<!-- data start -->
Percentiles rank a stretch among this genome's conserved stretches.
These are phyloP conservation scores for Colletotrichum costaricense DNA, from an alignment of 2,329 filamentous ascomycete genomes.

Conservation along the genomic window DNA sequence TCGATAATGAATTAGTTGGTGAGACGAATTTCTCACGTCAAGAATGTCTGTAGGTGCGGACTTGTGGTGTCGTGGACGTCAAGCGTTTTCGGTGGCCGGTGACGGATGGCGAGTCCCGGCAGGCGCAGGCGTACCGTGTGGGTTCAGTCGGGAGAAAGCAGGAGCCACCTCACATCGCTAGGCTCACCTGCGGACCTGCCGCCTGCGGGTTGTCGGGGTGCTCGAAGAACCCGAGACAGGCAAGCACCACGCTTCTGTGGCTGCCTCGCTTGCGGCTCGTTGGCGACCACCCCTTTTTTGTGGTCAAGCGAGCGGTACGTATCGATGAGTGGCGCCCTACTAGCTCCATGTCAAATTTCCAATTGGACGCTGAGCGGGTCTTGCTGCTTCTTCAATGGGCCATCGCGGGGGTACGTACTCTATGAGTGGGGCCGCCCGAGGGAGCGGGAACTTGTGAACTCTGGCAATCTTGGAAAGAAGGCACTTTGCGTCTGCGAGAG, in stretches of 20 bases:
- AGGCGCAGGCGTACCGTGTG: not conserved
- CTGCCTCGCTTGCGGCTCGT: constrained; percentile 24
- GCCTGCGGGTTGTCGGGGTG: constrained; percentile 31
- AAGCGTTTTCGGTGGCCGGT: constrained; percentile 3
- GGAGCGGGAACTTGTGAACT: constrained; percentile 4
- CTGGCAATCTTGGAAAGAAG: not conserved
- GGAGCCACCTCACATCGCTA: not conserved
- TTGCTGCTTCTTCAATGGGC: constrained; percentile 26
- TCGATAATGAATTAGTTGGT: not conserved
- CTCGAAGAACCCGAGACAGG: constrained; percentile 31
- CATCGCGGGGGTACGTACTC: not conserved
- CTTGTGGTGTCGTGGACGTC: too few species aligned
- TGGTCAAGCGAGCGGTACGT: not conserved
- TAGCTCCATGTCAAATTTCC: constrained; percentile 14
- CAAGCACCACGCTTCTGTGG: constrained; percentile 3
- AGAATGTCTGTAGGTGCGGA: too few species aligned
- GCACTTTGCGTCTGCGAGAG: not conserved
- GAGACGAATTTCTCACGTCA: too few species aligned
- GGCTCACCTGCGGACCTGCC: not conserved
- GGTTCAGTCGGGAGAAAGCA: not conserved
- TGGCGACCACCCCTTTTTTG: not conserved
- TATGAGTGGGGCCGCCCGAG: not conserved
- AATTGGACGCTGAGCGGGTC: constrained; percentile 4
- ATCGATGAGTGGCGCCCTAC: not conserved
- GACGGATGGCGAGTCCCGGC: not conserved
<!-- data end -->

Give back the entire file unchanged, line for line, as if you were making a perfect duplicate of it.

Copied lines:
Percentiles rank a stretch among this genome's conserved stretches.
These are phyloP conservation scores for Colletotrichum costaricense DNA, from an alignment of 2,329 filamentous ascomycete genomes.

Conservation along the genomic window DNA sequence TCGATAATGAATTAGTTGGTGAGACGAATTTCTCACGTCAAGAATGTCTGTAGGTGCGGACTTGTGGTGTCGTGGACGTCAAGCGTTTTCGGTGGCCGGTGACGGATGGCGAGTCCCGGCAGGCGCAGGCGTACCGTGTGGGTTCAGTCGGGAGAAAGCAGGAGCCACCTCACATCGCTAGGCTCACCTGCGGACCTGCCGCCTGCGGGTTGTCGGGGTGCTCGAAGAACCCGAGACAGGCAAGCACCACGCTTCTGTGGCTGCCTCGCTTGCGGCTCGTTGGCGACCACCCCTTTTTTGTGGTCAAGCGAGCGGTACGTATCGATGAGTGGCGCCCTACTAGCTCCATGTCAAATTTCCAATTGGACGCTGAGCGGGTCTTGCTGCTTCTTCAATGGGCCATCGCGGGGGTACGTACTCTATGAGTGGGGCCGCCCGAGGGAGCGGGAACTTGTGAACTCTGGCAATCTTGGAAAGAAGGCACTTTGCGTCTGCGAGAG, in stretches of 20 bases:
- AGGCGCAGGCGTACCGTGTG: not conserved
- CTGCCTCGCTTGCGGCTCGT: constrained; percentile 24
- GCCTGCGGGTTGTCGGGGTG: constrained; percentile 31
- AAGCGTTTTCGGTGGCCGGT: constrained; percentile 3
- GGAGCGGGAACTTGTGAACT: constrained; percentile 4
- CTGGCAATCTTGGAAAGAAG: not conserved
- GGAGCCACCTCACATCGCTA: not conserved
- TTGCTGCTTCTTCAATGGGC: constrained; percentile 26
- TCGATAATGAATTAGTTGGT: not conserved
- CTCGAAGAACCCGAGACAGG: constrained; percentile 31
- CATCGCGGGGGTACGTACTC: not conserved
- CTTGTGGTGTCGTGGACGTC: too few species aligned
- TGGTCAAGCGAGCGGTACGT: not conserved
- TAGCTCCATGTCAAATTTCC: constrained; percentile 14
- CAAGCACCACGCTTCTGTGG: constrained; percentile 3
- AGAATGTCTGTAGGTGCGGA: too few species aligned
- GCACTTTGCGTCTGCGAGAG: not conserved
- GAGACGAATTTCTCACGTCA: too few species aligned
- GGCTCACCTGCGGACCTGCC: not conserved
- GGTTCAGTCGGGAGAAAGCA: not conserved
- TGGCGACCACCCCTTTTTTG: not conserved
- TATGAGTGGGGCCGCCCGAG: not conserved
- AATTGGACGCTGAGCGGGTC: constrained; percentile 4
- ATCGATGAGTGGCGCCCTAC: not conserved
- GACGGATGGCGAGTCCCGGC: not conserved